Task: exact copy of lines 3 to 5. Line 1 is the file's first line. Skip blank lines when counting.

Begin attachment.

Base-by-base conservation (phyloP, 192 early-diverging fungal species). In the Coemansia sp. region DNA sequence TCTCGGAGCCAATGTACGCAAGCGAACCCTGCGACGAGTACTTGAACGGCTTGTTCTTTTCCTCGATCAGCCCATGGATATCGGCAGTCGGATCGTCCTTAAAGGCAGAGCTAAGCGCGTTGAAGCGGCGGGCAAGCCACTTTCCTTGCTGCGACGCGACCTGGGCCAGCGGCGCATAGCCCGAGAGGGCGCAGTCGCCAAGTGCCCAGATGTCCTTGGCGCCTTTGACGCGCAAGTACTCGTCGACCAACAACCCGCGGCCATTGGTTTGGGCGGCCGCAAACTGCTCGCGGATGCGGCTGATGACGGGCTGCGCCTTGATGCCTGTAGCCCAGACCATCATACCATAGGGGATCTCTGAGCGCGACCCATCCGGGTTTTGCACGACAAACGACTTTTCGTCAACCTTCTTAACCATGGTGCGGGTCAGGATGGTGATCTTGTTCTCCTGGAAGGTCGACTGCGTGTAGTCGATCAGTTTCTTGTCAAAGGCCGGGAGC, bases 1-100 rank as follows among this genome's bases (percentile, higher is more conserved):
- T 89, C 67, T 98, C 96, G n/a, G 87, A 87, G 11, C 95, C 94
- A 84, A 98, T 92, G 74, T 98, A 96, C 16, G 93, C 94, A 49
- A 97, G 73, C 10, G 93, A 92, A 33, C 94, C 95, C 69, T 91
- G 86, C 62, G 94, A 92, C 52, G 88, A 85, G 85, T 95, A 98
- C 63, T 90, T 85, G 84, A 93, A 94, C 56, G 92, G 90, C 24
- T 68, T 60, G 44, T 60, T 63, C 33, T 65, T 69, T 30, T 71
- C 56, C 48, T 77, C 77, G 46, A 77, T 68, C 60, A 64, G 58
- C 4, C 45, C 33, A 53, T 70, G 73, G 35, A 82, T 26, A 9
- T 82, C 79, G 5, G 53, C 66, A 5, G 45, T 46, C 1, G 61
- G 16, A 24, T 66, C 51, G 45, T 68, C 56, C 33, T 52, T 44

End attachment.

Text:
- A 84, A 98, T 92, G 74, T 98, A 96, C 16, G 93, C 94, A 49
- A 97, G 73, C 10, G 93, A 92, A 33, C 94, C 95, C 69, T 91
- G 86, C 62, G 94, A 92, C 52, G 88, A 85, G 85, T 95, A 98